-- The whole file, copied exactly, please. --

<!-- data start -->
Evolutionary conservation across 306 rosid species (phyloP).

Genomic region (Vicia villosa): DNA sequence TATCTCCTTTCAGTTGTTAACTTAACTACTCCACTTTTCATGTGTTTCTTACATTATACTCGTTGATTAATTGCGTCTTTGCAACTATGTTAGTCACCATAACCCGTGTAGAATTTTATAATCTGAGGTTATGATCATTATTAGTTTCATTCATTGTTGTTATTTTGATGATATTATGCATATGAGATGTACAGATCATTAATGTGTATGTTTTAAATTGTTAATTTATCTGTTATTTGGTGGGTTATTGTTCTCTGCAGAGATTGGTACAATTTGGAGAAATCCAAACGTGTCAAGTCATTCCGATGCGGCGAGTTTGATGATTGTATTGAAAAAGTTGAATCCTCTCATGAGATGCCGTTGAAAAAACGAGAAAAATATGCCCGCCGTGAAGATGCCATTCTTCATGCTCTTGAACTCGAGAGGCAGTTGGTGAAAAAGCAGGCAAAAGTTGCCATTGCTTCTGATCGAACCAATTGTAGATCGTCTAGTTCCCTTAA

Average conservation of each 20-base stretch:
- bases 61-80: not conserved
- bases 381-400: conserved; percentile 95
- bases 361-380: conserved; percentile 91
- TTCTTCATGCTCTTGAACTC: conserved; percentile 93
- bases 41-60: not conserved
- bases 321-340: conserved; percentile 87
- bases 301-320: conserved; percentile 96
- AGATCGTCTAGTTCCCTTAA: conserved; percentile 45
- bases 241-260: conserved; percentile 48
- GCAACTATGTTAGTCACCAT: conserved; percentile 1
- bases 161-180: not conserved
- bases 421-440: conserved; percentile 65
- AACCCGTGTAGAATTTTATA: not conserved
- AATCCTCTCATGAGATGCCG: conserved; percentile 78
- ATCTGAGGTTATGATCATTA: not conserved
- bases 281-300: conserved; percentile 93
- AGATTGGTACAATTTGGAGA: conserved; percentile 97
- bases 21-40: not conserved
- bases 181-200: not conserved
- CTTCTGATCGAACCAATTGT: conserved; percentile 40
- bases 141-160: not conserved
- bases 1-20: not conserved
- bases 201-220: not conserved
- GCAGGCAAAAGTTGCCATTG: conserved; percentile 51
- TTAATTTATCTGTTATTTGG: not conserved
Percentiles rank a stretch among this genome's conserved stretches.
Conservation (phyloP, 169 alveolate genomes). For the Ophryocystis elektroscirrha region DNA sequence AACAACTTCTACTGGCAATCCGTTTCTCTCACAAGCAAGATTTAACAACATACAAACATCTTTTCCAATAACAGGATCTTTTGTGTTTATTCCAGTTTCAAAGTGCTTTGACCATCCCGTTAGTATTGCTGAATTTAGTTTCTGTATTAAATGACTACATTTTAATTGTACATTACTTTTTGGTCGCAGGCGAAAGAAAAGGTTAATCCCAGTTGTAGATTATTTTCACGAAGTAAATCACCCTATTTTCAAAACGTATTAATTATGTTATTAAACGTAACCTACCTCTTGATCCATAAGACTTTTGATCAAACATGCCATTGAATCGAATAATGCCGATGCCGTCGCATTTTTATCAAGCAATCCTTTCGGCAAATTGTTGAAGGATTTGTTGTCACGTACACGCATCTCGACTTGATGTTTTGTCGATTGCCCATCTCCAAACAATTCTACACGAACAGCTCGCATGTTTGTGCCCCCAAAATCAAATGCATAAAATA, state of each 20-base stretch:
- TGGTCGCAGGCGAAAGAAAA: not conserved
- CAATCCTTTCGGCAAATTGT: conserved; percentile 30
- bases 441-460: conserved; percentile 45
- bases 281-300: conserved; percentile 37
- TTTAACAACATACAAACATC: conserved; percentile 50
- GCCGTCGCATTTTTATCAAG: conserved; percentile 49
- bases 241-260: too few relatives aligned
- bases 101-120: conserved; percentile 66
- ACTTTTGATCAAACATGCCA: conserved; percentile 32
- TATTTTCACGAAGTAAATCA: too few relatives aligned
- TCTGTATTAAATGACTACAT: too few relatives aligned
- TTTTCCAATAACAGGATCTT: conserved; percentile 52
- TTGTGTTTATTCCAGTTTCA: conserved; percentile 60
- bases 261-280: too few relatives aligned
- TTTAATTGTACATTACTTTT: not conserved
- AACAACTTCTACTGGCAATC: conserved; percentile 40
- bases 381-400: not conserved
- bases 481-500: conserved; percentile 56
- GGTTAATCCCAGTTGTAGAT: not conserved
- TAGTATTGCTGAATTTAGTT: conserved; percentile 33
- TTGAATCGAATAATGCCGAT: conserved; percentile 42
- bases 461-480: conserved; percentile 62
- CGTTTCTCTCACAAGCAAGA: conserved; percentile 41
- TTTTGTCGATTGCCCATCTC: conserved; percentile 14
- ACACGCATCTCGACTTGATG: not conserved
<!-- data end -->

Evolutionary conservation across 306 rosid species (phyloP).

Genomic region (Vicia villosa): DNA sequence TATCTCCTTTCAGTTGTTAACTTAACTACTCCACTTTTCATGTGTTTCTTACATTATACTCGTTGATTAATTGCGTCTTTGCAACTATGTTAGTCACCATAACCCGTGTAGAATTTTATAATCTGAGGTTATGATCATTATTAGTTTCATTCATTGTTGTTATTTTGATGATATTATGCATATGAGATGTACAGATCATTAATGTGTATGTTTTAAATTGTTAATTTATCTGTTATTTGGTGGGTTATTGTTCTCTGCAGAGATTGGTACAATTTGGAGAAATCCAAACGTGTCAAGTCATTCCGATGCGGCGAGTTTGATGATTGTATTGAAAAAGTTGAATCCTCTCATGAGATGCCGTTGAAAAAACGAGAAAAATATGCCCGCCGTGAAGATGCCATTCTTCATGCTCTTGAACTCGAGAGGCAGTTGGTGAAAAAGCAGGCAAAAGTTGCCATTGCTTCTGATCGAACCAATTGTAGATCGTCTAGTTCCCTTAA

Average conservation of each 20-base stretch:
- bases 61-80: not conserved
- bases 381-400: conserved; percentile 95
- bases 361-380: conserved; percentile 91
- TTCTTCATGCTCTTGAACTC: conserved; percentile 93
- bases 41-60: not conserved
- bases 321-340: conserved; percentile 87
- bases 301-320: conserved; percentile 96
- AGATCGTCTAGTTCCCTTAA: conserved; percentile 45
- bases 241-260: conserved; percentile 48
- GCAACTATGTTAGTCACCAT: conserved; percentile 1
- bases 161-180: not conserved
- bases 421-440: conserved; percentile 65
- AACCCGTGTAGAATTTTATA: not conserved
- AATCCTCTCATGAGATGCCG: conserved; percentile 78
- ATCTGAGGTTATGATCATTA: not conserved
- bases 281-300: conserved; percentile 93
- AGATTGGTACAATTTGGAGA: conserved; percentile 97
- bases 21-40: not conserved
- bases 181-200: not conserved
- CTTCTGATCGAACCAATTGT: conserved; percentile 40
- bases 141-160: not conserved
- bases 1-20: not conserved
- bases 201-220: not conserved
- GCAGGCAAAAGTTGCCATTG: conserved; percentile 51
- TTAATTTATCTGTTATTTGG: not conserved
Percentiles rank a stretch among this genome's conserved stretches.
Conservation (phyloP, 169 alveolate genomes). For the Ophryocystis elektroscirrha region DNA sequence AACAACTTCTACTGGCAATCCGTTTCTCTCACAAGCAAGATTTAACAACATACAAACATCTTTTCCAATAACAGGATCTTTTGTGTTTATTCCAGTTTCAAAGTGCTTTGACCATCCCGTTAGTATTGCTGAATTTAGTTTCTGTATTAAATGACTACATTTTAATTGTACATTACTTTTTGGTCGCAGGCGAAAGAAAAGGTTAATCCCAGTTGTAGATTATTTTCACGAAGTAAATCACCCTATTTTCAAAACGTATTAATTATGTTATTAAACGTAACCTACCTCTTGATCCATAAGACTTTTGATCAAACATGCCATTGAATCGAATAATGCCGATGCCGTCGCATTTTTATCAAGCAATCCTTTCGGCAAATTGTTGAAGGATTTGTTGTCACGTACACGCATCTCGACTTGATGTTTTGTCGATTGCCCATCTCCAAACAATTCTACACGAACAGCTCGCATGTTTGTGCCCCCAAAATCAAATGCATAAAATA, state of each 20-base stretch:
- TGGTCGCAGGCGAAAGAAAA: not conserved
- CAATCCTTTCGGCAAATTGT: conserved; percentile 30
- bases 441-460: conserved; percentile 45
- bases 281-300: conserved; percentile 37
- TTTAACAACATACAAACATC: conserved; percentile 50
- GCCGTCGCATTTTTATCAAG: conserved; percentile 49
- bases 241-260: too few relatives aligned
- bases 101-120: conserved; percentile 66
- ACTTTTGATCAAACATGCCA: conserved; percentile 32
- TATTTTCACGAAGTAAATCA: too few relatives aligned
- TCTGTATTAAATGACTACAT: too few relatives aligned
- TTTTCCAATAACAGGATCTT: conserved; percentile 52
- TTGTGTTTATTCCAGTTTCA: conserved; percentile 60
- bases 261-280: too few relatives aligned
- TTTAATTGTACATTACTTTT: not conserved
- AACAACTTCTACTGGCAATC: conserved; percentile 40
- bases 381-400: not conserved
- bases 481-500: conserved; percentile 56
- GGTTAATCCCAGTTGTAGAT: not conserved
- TAGTATTGCTGAATTTAGTT: conserved; percentile 33
- TTGAATCGAATAATGCCGAT: conserved; percentile 42
- bases 461-480: conserved; percentile 62
- CGTTTCTCTCACAAGCAAGA: conserved; percentile 41
- TTTTGTCGATTGCCCATCTC: conserved; percentile 14
- ACACGCATCTCGACTTGATG: not conserved